Financial Account

What Is a Financial Account?

In macroeconomics, a financial account is a component of a country's balance of payments that covers claims on or liabilities to nonresidents, specifically concerning financial assets. Financial account components include direct investment, portfolio investment, and reserve assets broken down by sector.

When recorded in a country's balance of payments, nonresidents' claims made on residents' financial assets are liabilities, while claims made against nonresidents by residents are assets.

Key Takeaways

  • A financial account is a component of a country’s balance of payments that covers claims on or liabilities to nonresidents concerning financial assets.
  • Financial account components include direct investment, portfolio investment, and reserve assets broken down by sector.
  • The financial account involves financial assets such as gold, currency, derivatives, special drawing rights, equity, and bonds.

Understanding Financial Accounts

The financial account is a tracking mechanism for shifts in international asset ownership, and it is composed of two subaccounts.

  • The first subaccount includes domestic ownership of foreign assets, such as foreign bank deposits and securities in foreign companies.
  • The second subaccount includes foreign ownership of domestic assets, such as the purchase of government bonds by foreign entities or loans provided to domestic banks by foreign institutions.

To compare how the financial account can increase or decrease, let's analyze the following scenarios for the financial account of the United States:

  • If there's an increase in U.S.-owned foreign assets abroad, it's a financial outflow and decreases the financial account of the U.S., as shown by a negative value.
  • Conversely, if there's a decrease in U.S.-owned foreign assets abroad, it's considered a financial inflow and increases the financial account or shown as a positive value.
  • If there's an increase in foreign-owned assets in the U.S., it's a financial inflow and increases the financial account of the U.S., showing as a positive value.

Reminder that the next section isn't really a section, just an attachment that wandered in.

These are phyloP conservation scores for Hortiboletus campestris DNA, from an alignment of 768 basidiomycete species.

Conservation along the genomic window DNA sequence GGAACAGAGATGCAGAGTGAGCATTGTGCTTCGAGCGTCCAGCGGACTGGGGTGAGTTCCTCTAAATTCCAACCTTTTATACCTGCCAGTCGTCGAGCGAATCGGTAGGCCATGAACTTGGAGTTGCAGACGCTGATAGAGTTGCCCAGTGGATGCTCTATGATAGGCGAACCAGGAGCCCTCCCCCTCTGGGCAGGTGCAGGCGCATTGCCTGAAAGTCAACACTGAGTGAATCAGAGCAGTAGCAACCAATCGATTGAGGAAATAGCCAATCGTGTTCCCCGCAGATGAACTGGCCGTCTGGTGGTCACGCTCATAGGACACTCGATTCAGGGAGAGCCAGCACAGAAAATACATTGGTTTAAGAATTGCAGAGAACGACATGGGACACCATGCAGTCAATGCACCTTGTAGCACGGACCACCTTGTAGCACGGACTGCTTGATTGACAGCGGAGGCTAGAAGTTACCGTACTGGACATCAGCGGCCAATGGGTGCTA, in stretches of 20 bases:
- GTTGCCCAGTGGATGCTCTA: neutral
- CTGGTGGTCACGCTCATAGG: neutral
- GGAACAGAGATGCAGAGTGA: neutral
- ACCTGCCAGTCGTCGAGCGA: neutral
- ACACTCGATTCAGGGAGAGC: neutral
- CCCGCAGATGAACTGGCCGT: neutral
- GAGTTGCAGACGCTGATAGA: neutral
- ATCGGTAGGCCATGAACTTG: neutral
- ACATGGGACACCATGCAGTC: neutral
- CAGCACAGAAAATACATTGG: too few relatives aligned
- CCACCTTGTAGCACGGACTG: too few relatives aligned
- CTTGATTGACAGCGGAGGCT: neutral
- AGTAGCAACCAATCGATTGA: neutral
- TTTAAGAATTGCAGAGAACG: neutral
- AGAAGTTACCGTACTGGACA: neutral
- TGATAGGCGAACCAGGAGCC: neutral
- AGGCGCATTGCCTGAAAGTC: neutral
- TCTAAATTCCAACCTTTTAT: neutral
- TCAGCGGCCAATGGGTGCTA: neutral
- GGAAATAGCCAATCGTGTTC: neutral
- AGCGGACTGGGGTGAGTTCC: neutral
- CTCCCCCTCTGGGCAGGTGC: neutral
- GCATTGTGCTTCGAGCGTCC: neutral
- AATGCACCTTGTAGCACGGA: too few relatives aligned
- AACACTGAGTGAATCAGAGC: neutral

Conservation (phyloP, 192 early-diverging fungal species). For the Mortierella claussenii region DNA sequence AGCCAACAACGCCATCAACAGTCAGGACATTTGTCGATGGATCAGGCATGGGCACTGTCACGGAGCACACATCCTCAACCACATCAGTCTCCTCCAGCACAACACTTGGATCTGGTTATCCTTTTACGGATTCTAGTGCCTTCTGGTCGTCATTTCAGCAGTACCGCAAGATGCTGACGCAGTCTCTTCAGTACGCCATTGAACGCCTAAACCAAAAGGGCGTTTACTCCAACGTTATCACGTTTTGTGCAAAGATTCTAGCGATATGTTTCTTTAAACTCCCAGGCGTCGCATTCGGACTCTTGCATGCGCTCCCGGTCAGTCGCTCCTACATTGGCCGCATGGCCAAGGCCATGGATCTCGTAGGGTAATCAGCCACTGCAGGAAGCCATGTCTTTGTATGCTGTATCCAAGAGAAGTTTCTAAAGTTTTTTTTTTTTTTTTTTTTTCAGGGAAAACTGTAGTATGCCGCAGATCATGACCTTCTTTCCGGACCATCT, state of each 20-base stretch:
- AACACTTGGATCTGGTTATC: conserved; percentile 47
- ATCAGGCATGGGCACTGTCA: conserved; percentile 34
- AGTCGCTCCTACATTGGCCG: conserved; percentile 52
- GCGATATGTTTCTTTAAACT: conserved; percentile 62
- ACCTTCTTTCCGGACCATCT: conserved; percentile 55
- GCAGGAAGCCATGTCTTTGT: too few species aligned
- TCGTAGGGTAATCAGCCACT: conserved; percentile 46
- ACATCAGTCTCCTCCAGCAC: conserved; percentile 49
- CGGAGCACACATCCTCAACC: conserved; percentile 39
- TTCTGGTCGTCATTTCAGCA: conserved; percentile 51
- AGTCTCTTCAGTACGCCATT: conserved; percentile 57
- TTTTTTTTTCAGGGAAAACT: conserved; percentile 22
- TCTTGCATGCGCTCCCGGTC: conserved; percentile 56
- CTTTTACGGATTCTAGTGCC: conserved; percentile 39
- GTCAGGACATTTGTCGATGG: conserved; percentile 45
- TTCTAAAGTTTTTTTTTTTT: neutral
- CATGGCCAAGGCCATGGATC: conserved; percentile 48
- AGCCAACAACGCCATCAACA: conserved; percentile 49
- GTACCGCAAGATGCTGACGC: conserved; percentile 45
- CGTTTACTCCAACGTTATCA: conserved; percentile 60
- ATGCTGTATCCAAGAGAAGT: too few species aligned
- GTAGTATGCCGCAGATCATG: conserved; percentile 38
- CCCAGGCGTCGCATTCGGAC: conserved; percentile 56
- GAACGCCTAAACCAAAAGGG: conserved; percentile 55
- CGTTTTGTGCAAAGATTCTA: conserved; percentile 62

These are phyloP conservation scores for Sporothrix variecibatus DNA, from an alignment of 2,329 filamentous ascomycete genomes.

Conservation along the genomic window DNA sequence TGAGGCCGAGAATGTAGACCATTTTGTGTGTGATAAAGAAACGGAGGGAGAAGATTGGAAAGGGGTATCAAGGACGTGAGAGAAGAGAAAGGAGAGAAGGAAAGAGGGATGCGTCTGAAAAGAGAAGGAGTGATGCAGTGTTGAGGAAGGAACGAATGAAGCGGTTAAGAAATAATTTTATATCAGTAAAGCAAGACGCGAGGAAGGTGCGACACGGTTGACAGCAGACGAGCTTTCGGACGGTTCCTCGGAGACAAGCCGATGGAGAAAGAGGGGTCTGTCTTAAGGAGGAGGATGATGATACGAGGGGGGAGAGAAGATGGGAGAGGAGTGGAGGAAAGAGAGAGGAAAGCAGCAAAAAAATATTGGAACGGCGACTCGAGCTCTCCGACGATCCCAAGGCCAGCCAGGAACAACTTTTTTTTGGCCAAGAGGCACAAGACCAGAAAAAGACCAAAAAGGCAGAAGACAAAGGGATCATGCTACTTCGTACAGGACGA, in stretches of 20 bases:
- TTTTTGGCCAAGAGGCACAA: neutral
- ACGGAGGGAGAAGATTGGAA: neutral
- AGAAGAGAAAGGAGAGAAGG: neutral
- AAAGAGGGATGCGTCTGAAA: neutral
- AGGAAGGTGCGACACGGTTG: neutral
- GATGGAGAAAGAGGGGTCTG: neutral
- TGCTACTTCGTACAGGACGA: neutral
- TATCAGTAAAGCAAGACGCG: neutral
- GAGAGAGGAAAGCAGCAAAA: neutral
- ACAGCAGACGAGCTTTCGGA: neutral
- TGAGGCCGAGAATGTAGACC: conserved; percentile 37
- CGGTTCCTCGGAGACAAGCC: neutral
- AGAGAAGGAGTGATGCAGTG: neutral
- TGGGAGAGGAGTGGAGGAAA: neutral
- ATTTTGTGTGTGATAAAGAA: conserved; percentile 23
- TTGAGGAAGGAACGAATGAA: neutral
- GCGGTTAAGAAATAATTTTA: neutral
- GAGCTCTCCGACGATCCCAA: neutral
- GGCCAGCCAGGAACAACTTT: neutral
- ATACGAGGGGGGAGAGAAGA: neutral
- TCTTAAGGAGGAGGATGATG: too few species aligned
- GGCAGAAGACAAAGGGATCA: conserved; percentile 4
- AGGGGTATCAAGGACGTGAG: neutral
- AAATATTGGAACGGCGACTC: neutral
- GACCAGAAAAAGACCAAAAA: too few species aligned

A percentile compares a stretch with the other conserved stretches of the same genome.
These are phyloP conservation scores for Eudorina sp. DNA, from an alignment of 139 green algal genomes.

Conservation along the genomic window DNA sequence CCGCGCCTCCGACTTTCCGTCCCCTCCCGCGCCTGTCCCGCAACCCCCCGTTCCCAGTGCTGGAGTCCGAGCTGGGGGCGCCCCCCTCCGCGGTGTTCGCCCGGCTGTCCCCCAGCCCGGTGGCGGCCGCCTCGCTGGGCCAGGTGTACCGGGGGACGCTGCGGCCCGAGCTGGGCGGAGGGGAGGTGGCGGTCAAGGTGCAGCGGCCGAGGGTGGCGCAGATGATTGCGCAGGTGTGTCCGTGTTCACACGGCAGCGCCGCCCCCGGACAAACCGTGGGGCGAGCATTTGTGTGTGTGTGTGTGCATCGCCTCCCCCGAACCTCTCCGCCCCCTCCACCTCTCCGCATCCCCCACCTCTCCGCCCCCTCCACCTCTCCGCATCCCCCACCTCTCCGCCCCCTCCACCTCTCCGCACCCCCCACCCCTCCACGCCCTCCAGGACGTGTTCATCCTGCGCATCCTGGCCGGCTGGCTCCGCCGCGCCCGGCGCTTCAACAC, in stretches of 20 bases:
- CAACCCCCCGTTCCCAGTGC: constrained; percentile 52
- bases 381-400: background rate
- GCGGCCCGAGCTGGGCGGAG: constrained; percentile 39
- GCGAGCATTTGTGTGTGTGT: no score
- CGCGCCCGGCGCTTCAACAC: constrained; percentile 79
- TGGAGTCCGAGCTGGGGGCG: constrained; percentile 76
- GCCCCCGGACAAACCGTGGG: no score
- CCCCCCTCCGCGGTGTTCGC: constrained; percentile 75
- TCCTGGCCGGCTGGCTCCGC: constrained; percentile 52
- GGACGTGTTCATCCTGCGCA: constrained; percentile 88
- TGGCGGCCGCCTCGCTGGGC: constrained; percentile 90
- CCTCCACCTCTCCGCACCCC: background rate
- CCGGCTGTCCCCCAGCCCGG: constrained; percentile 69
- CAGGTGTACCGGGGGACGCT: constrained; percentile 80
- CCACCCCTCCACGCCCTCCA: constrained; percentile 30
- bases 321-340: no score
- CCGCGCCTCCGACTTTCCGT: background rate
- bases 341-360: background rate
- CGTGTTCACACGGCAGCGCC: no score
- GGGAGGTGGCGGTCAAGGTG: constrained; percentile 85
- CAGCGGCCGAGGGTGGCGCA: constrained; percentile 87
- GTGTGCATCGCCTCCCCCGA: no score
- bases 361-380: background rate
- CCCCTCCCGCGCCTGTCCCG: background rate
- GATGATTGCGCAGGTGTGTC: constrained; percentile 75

• Conversely, if there's a decrease in foreign-owned assets in the U.S., it's a financial outflow and decreases the financial account of the U.S., showing as a negative value.

Capital Account vs. Current Account

The financial account differs from the capital account in that the capital account records transfers of capital assets. Transactions in the capital account have no impact on a country’s production levels, the rate of savings, or overall income.

The current account reflects the country’s current trade balance, combined with net income and direct payments, and measures the import and export of goods and services. When combined with the financial and capital accounts, the three accounts form a country’s balance of payments.

Transaction Recording

The financial account involves financial assets such as gold, currency, derivatives, special drawing rights, equities, and bonds. During a complex transaction containing capital assets and financial claims, a country may record part of a transaction in its capital account and the other part in its current account.

In addition, because entries in the financial account are net entries that offset credits with debits, they may not appear in a country’s balance of payments, even if transactions are occurring between residents and nonresidents.

Risks and Benefits of Increased Access

Easing access to a country’s capital is considered part of a broader movement toward economic liberalization, and a more liberalized financial account opens a country up to capital markets.

However, reducing restrictions on the financial account has risks. The more a country’s economy is integrated with other economies worldwide, the greater the likelihood that economic troubles abroad will affect the domestic situation. This potential outcome is weighed against the potential benefits: lower funding costs, access to global capital markets, and increased efficiency.

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  1. Bureau of Economic Analysis. "BEA Briefing, A Guide to the U.S. International Transactions Accounts and the U.S. International Investment Position Accounts," Pages 40-41. Accessed Oct. 10, 2021.